By Dwight Brown, NNPA News Wire Film Critic
In 2018, the stories told, talent on view, compelling characters, emotions expressed and genres stretched were just amazing. It was more than enough to make viewers track films from the theaters to streaming services. Or vice versa.
Best Films of 2018. Check out the year in movies. Enjoy. (Courtesy photos)
Julia Roberts and Lucas Hedges in Ben Is Back
Ben Is Back–The plague of drug addiction hits the tony suburbs and writer/director Peter Hedges takes his audience to the front door of a home that is bearing the brunt. Julia Roberts soars as the distraught mom trying to save the life of a duplicitous son, expertly played by Lucas Hedges. Courtney B. Vance co-stars in this compelling and cautionary family/drama.
Black Panther– The late Stan Lee left behind a key to the future. That key was Black Panther, as envisioned by the very intuitive director/writer Ryan Coogler. The African nation of Wakanda became the world’s #1 tourist destination ($1.3B at the box office). It’s supermen (Chadwick Boseman, Michael B. Jordan, Daniel Kaluuya) and superwomen (Lupita Nyong’o, Danai Gurira, Letitia Wright) were artfully displayed (cinematographer Rachel Morrison) as they embodied Black power and pride.
Rafael Casal and Daveed Diggs in Blindspotting
Blindspotting– Of all the films that tackled racism and the PSTD a black man experiences as a result, this very grassroots indie captured that feeling the best. Set in gentrifying Oakland, CA, the ambitious script by lead actors Daveed Diggs and Rafael Casal chronicles a time and place when inner city black neighborhoods are disappearing and the inhabitants are stressed—every day. Wonderful direction by Carlos López Estrada.
Adam Driver stars as Flip Zimmerman and John David Washington as Ron Stallworth in Spike Lee’s BlacKkKLansman, a Focus Features release. Credit: David Lee / Focus Features
BlacKkKlansman– Leave it to filmmaker Spike Lee to find the most hard to believe but true story about a black cop (John David Washington) who infiltrates the KKK with the aid of a Jewish police officer (Adam Driver). The undercover brother even hoodwinks David Duke! A nervy and very informative look at the dimwits who joined the Klan and the brave policemen who thwarted their moves. Considering the times we live in, the 1970s subject matter has a very contemporary appeal.
Crazy Rich Asians Constance Wu and Henry Golding
Crazy Rich Asians– This jolly film is the first Asian/American movie to get a major release in 25 years! A stellar cast—Constance Wu, Henry Golding, Michelle Yeoh and Awkwafina—turn a rags-to-riches love story into the best romantic comedy of 2018. Director Jon M. Chu with writers Peter Chiarelli and Adele Lim turn a golden opportunity into solid gold entertainment.
The Favourite (Emma Stone)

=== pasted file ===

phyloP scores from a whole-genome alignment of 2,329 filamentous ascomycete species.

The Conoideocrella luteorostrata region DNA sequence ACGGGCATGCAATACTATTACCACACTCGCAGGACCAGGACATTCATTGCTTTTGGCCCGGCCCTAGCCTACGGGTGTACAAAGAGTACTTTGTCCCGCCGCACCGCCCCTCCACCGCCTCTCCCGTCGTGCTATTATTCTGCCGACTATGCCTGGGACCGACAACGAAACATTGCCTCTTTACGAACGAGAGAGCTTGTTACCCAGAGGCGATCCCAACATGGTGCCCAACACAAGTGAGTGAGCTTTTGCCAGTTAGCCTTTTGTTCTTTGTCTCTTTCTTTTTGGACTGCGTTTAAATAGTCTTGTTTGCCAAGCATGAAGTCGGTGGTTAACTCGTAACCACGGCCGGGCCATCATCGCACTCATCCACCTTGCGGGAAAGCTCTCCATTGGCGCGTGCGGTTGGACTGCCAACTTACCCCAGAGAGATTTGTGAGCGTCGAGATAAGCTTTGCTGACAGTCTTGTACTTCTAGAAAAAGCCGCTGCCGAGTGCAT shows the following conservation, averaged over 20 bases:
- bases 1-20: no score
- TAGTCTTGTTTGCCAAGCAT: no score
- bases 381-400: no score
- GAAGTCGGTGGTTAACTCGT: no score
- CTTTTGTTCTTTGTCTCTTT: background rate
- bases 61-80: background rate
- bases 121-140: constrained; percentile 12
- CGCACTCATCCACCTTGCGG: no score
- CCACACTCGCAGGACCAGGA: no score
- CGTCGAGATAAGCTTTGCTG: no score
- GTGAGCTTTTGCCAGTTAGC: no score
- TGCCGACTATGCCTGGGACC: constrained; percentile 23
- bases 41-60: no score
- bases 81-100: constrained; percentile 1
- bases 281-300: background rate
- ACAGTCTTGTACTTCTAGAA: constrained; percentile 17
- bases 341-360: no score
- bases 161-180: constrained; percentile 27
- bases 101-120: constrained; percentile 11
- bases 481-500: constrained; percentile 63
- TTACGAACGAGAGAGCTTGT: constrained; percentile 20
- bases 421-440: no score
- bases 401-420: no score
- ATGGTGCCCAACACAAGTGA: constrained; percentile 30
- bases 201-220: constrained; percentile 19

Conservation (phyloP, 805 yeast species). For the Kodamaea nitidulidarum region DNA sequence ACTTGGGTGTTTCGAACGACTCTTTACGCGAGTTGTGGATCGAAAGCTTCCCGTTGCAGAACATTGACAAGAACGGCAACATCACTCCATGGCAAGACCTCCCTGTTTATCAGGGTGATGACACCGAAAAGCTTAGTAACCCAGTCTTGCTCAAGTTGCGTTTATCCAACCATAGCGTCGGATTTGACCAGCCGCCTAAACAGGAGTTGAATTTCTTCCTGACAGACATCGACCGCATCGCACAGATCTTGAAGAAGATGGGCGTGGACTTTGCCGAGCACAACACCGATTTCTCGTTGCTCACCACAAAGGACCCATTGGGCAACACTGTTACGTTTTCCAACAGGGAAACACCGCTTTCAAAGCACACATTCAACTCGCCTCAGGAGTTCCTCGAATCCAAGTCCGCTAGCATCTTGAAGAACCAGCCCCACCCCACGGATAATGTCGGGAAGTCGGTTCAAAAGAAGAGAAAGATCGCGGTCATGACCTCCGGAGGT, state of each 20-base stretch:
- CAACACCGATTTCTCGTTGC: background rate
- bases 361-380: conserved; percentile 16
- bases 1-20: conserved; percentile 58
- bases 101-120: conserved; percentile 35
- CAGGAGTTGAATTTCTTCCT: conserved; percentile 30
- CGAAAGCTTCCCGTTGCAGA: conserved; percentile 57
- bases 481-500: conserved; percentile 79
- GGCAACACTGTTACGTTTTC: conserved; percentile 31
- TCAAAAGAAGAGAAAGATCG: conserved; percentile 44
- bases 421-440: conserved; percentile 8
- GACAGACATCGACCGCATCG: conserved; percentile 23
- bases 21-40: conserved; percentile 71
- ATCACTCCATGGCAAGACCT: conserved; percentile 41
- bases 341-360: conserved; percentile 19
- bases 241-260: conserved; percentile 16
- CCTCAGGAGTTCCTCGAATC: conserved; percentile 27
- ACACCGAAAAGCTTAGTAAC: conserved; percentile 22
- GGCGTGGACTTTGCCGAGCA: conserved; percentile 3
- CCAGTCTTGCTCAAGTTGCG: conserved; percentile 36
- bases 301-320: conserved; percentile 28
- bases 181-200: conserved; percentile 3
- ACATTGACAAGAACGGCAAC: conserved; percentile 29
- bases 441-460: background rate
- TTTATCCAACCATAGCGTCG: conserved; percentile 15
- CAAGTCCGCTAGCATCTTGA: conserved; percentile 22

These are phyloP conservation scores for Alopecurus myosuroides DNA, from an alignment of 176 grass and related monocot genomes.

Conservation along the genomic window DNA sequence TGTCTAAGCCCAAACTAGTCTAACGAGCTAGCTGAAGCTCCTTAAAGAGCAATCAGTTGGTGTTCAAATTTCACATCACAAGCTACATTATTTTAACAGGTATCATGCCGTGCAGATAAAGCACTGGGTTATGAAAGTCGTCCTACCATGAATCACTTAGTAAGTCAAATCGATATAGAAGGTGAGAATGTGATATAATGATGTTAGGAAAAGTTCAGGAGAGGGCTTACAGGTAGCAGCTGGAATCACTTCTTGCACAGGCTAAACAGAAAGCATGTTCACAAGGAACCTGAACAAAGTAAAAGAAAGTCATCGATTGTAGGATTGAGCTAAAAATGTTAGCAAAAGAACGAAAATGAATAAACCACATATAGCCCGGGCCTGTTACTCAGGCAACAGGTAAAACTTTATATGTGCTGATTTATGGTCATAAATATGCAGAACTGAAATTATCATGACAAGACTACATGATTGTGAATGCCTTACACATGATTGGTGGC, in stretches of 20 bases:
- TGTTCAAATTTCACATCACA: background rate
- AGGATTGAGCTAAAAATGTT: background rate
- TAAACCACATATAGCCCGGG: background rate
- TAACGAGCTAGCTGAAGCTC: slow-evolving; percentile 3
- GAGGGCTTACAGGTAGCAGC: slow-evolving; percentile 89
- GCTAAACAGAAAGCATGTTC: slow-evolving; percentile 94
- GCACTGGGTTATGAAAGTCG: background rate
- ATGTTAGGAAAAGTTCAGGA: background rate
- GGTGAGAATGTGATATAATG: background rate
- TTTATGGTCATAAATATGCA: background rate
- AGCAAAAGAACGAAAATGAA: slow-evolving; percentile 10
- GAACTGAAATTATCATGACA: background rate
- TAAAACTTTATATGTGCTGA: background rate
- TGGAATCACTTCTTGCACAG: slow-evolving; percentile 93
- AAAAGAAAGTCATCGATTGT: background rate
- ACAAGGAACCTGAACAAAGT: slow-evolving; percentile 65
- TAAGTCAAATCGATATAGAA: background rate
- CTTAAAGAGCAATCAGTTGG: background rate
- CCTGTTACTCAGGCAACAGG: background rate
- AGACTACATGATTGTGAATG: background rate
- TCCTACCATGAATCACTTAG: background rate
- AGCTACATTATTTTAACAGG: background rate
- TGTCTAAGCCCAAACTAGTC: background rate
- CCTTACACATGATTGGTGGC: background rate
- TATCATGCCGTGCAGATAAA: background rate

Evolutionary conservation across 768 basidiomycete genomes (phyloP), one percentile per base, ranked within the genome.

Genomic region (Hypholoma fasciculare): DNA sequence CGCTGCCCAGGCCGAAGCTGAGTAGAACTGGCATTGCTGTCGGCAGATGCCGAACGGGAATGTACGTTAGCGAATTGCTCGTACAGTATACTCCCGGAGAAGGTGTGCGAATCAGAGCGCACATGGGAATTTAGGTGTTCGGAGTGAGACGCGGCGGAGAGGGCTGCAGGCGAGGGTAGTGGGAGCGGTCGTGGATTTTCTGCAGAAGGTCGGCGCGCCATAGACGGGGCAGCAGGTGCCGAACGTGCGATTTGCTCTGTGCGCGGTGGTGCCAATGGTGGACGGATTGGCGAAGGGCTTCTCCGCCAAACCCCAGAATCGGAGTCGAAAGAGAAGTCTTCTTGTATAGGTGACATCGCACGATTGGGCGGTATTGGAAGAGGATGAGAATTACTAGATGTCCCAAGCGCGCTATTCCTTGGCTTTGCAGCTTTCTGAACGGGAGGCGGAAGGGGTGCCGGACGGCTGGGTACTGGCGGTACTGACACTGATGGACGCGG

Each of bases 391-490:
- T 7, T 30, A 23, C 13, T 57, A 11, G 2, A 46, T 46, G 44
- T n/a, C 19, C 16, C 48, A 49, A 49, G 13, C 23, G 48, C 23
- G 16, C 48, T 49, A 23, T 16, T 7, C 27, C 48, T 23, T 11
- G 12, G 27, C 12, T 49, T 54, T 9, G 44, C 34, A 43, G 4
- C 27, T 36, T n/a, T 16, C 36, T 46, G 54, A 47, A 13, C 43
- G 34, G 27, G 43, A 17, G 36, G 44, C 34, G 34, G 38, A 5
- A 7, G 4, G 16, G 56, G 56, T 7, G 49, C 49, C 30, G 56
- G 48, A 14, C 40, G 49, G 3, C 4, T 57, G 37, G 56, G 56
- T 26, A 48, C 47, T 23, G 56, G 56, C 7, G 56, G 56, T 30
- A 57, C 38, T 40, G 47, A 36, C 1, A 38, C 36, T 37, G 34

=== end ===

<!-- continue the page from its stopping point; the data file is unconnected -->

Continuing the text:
The Favourite– The stodgy English period genre gets whacked by this demented take on an 18thcentury triad of deceitful women: Queen Anne (Olivia Colman), Lady Sarah (Rachel Weisz) and a very ambitious and cunning palace interloper Abigail (Emma Stone). Eccentric director Yorgos Lanthimos finally gets a project that can withstand his very demented style of direction. Evocative cinematography (Robbie Ryan) and production design (Fiona Crombie) paint an astonishing portrait of palace intrigue.
Vigo Mortensen and Mahershala Ali in Green Book
Green Book– A very unlikely story, based on true events, features the best acting duo of the year. The brilliant scholarly actor Mahershala Ali plays a concert pianist who is driven around The South, in 1962, by a burly Italian chauffeur/bodyguard played hysterically by Viggo Mortensen. The most unlikely director in the world, Peter Farrelly (Dumb and Dumber), tells the tale with a nod and a wink and peppers it with social and racial themes, real drama and historical facts. An organic crowd pleaser.
Night Comes On Tatum Marilyn Hall and Dominique Fishback
Night Comes On–Kids separated from their parents and relegated to foster homes and institutions should have their stories told. New actor-turned-director Jordana Spiro uses a script she co-wrote with Angelica Nwandu as a basis for her poignant ode to troubled youth. Dominique Fishback plays the train wreck of an 18-year-old older sibling in the process of leading her 10-year-old sister (Tatum Marilyn Hall) down the wrong path. Vulnerable characters you have to love.
Private Life Kathryn Hahn and Paul Giamatti
Private Life– Every 10 years, writer/director Tamara Jenkins makes a feature film. It’s worth the wait. A neurotic couple, nearing middle age, tries to have a child. Previously, they were so caught up in their lives that by the time they decided to have offspring, they had to scramble and hope IVF would pay off . Tough challenge for them. Great laughs for the audience. Kathryn Hahn plays the fretful wife with anxious humor and Paul Giamatti is the put-upon husband. A sweet, delicious adult comedy.
Emily Blunt plays Evelyn Abbott in A QUIET PLACE, from Paramount Pictures.
A Quiet Place– This is the absolute best use of sound effects ever devised for a horror film. A very innovative but scary take on a post-apocalypse world where demons’ attacks are instigated by the slightest sound. Ingeniously conceived by actor/writer/director John Krasinski who guides his wife Emily Blunt into the performance of her career as the protective mom.